Using horses was a progressive development, with someone having to figure out how to harness them, a more complicated system which involved strapping across their chests. Once done, though, horses proved stronger and better at pulling carts or chariots. The Sigynnae seem to have been part of that progressive development.

Sakas on a frieze at Persepolis

(Information by Peter Kessler, with additional information by Edward Dawson, from The Horse, the Wheel, and Language: How Bronze-Age Riders from the Eurasian Steppes Shaped the Modern World, David W Anthony, from the Encyclopaedia of Indo-European Culture, J P Mallory & D Q Adams (Eds, 1997), from The Scythian Domination in Western Asia: Its Record in History, Scripture, and Archaeology, E D Phillips (World Archaeology, 1972), from The Scythian: His Rise and Fall, James William Johnson (Journal of the History of Ideas, University of Pennsylvania Press, 1959), from The Scythians: Invading Hordes from the Russian Steppes, Edwin Yamauchi (The Biblical Archaeologist, 1983), and from External Links: Studies in the History and Language of the Sarmatians, and Linguistics Research Center, University of Texas at Austin, and Indo-European Chronology - Countries and Peoples, and Indo-European Etymological Dictionary, J Pokorny, and The Natural History, Pliny the Elder (John Bostock, Ed), and Sarmatians (Encyclopaedia Britannica), and Geography, Strabo (H C Hamilton & W Falconer, London, 1903, Perseus Online Edition), and Encyclopaedia Britannica, and Rites of the Scythians (Archaeology).)

12th century BC

Iron appears in Central Europe in this century, but not until the eighth century BC does it revolutionise lives and only then does it reach Northern Europe. Between the eighth and sixth centuries BC iron is still extremely rare in territory which is controlled by the Balts, and the general cultural level continues to have almost a pure Bronze Age character.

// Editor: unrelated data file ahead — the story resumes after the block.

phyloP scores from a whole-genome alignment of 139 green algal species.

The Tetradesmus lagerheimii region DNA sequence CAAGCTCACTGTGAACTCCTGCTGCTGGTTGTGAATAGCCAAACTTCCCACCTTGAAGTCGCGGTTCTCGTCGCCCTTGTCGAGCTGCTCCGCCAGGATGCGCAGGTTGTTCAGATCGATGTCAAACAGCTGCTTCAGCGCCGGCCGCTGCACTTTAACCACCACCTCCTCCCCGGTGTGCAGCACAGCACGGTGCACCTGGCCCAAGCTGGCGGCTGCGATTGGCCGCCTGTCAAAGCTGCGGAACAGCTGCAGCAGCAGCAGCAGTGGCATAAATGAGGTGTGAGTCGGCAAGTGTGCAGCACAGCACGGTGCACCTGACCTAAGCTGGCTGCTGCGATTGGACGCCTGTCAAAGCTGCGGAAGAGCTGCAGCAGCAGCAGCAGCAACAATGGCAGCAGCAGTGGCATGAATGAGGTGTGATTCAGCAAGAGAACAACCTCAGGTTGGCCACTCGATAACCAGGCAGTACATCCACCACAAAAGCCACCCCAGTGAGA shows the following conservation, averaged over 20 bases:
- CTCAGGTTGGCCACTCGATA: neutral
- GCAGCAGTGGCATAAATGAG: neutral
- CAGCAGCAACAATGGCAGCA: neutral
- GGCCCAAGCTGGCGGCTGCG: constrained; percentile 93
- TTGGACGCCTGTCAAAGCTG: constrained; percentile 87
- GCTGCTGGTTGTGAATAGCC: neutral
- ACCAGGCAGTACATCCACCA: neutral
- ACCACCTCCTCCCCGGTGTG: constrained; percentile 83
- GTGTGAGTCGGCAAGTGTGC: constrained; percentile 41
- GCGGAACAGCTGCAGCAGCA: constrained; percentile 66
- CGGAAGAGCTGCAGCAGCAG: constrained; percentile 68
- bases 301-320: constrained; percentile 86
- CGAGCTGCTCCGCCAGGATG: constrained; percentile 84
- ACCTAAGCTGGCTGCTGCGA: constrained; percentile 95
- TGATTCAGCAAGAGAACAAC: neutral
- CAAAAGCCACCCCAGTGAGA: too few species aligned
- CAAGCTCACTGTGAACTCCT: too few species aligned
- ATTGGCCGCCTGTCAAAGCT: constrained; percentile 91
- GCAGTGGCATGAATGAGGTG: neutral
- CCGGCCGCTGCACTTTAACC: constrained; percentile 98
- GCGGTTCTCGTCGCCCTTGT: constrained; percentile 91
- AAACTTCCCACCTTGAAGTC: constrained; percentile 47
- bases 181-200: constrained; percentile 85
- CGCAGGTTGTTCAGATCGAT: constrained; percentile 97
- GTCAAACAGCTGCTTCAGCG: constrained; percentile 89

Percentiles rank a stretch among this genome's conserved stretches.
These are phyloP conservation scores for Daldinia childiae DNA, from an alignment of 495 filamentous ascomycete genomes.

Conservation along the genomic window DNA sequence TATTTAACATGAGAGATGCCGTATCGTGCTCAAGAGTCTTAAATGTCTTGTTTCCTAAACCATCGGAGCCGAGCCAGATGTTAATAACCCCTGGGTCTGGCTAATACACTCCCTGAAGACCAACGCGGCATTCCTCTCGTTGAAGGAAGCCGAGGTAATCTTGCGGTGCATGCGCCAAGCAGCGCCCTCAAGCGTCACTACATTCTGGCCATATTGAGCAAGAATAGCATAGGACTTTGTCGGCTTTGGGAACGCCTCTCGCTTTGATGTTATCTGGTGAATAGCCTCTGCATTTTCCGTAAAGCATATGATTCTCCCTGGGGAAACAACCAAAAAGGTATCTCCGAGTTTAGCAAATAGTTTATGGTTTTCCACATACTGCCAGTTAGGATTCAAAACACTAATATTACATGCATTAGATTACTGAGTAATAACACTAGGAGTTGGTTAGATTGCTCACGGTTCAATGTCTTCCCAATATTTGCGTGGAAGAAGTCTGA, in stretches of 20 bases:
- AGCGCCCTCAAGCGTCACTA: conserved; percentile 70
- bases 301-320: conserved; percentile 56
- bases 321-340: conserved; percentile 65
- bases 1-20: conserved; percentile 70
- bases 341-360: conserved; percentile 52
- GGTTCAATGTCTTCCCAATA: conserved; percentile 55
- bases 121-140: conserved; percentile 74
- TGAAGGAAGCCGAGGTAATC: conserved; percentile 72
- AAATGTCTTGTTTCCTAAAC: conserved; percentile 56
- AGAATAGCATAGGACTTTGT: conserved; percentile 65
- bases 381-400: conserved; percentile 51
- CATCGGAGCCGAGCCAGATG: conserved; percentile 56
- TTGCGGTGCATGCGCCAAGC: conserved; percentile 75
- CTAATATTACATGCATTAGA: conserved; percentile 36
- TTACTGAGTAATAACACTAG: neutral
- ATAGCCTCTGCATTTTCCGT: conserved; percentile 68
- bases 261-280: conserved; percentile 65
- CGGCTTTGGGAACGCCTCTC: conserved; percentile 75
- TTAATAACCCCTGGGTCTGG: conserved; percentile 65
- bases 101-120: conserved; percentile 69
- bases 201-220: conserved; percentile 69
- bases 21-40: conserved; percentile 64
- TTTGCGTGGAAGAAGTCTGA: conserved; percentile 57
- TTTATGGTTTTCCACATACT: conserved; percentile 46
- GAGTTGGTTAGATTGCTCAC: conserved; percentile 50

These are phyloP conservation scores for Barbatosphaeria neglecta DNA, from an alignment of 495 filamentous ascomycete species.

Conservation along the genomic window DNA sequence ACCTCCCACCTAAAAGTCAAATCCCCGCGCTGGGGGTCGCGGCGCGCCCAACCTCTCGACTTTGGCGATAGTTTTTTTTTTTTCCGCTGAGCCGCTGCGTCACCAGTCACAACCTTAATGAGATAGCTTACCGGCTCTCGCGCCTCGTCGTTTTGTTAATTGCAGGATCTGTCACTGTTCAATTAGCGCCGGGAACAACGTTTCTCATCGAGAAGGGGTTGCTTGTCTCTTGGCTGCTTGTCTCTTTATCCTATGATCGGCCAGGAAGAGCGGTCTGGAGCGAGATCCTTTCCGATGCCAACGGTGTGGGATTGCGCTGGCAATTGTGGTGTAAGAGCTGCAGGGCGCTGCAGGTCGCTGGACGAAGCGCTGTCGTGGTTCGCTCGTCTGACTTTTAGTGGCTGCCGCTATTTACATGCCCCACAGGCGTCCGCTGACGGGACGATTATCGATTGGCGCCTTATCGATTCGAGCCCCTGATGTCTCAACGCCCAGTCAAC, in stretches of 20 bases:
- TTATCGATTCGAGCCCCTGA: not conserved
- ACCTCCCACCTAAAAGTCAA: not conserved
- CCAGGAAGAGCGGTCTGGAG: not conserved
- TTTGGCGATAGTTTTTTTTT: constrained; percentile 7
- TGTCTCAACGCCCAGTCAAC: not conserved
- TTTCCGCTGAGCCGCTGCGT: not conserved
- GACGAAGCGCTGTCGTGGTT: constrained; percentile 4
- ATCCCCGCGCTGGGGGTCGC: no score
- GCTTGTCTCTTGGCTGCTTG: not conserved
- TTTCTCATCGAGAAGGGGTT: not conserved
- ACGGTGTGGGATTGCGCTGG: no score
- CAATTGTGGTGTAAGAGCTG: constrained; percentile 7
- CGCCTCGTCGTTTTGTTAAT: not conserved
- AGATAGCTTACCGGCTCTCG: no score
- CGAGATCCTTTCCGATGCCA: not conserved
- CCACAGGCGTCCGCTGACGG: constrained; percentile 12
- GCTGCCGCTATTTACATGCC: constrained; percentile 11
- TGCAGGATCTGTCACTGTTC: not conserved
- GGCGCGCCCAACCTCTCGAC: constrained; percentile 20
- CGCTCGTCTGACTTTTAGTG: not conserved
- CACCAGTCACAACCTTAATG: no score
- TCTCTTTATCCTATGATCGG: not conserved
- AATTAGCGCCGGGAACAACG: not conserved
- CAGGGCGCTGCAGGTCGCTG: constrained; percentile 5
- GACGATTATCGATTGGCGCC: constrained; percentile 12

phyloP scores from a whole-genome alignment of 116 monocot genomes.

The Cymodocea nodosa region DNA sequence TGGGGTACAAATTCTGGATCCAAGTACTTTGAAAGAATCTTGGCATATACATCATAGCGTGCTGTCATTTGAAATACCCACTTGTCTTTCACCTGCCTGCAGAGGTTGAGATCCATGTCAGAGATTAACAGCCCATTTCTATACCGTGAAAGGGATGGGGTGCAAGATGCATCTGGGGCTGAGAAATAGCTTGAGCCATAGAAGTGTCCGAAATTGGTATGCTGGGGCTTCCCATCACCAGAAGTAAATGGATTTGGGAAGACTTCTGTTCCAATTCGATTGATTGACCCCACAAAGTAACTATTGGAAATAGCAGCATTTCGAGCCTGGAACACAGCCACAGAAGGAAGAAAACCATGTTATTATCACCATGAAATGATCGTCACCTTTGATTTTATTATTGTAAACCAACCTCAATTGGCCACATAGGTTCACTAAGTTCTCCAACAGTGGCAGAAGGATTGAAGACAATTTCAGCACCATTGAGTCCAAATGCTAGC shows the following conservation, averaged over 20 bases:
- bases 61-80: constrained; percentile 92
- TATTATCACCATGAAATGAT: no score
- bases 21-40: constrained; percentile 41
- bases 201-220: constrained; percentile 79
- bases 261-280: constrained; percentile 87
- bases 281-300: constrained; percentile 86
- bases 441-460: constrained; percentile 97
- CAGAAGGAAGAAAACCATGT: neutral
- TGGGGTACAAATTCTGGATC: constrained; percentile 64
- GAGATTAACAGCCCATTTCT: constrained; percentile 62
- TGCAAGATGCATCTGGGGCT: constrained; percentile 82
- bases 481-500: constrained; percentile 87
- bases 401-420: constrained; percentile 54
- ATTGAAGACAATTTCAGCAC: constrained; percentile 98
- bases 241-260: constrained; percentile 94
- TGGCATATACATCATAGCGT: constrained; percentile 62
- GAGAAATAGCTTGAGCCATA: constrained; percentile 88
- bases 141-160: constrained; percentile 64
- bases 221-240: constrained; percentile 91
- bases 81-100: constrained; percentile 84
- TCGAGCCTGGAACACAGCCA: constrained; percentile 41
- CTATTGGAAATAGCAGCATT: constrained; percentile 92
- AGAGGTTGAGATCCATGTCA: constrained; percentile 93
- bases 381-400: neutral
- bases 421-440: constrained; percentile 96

Scythian warriors
The appearance of ferocious mounted Scythian warriors in the lands to the south of the Balts must have instilled a sense of worry and fear in many groups, but the Balts always managed to remain independent of their control (although armour such as that pictured here certainly did not appear so early)

The dividing line at about the end of the eighth century BC signifies a change in culture due not so much to technological innovation as to new historical events - the appearance of the Scythians as a recognisable collective entity (any precise dating for that appearance being, of course, debatable).

They swiftly dominate the steppe, while also culturally intruding into existing groups such as the Tauri, and possibly form new ones such as the Sindi.

c.800 - 600 BC

This is the period of Scythian expansion from the Black Sea area into Central Europe. These steppe horsemen are the successors of the southern Russian Srubna culture of the Bronze Age which itself had constantly been pushing towards the west.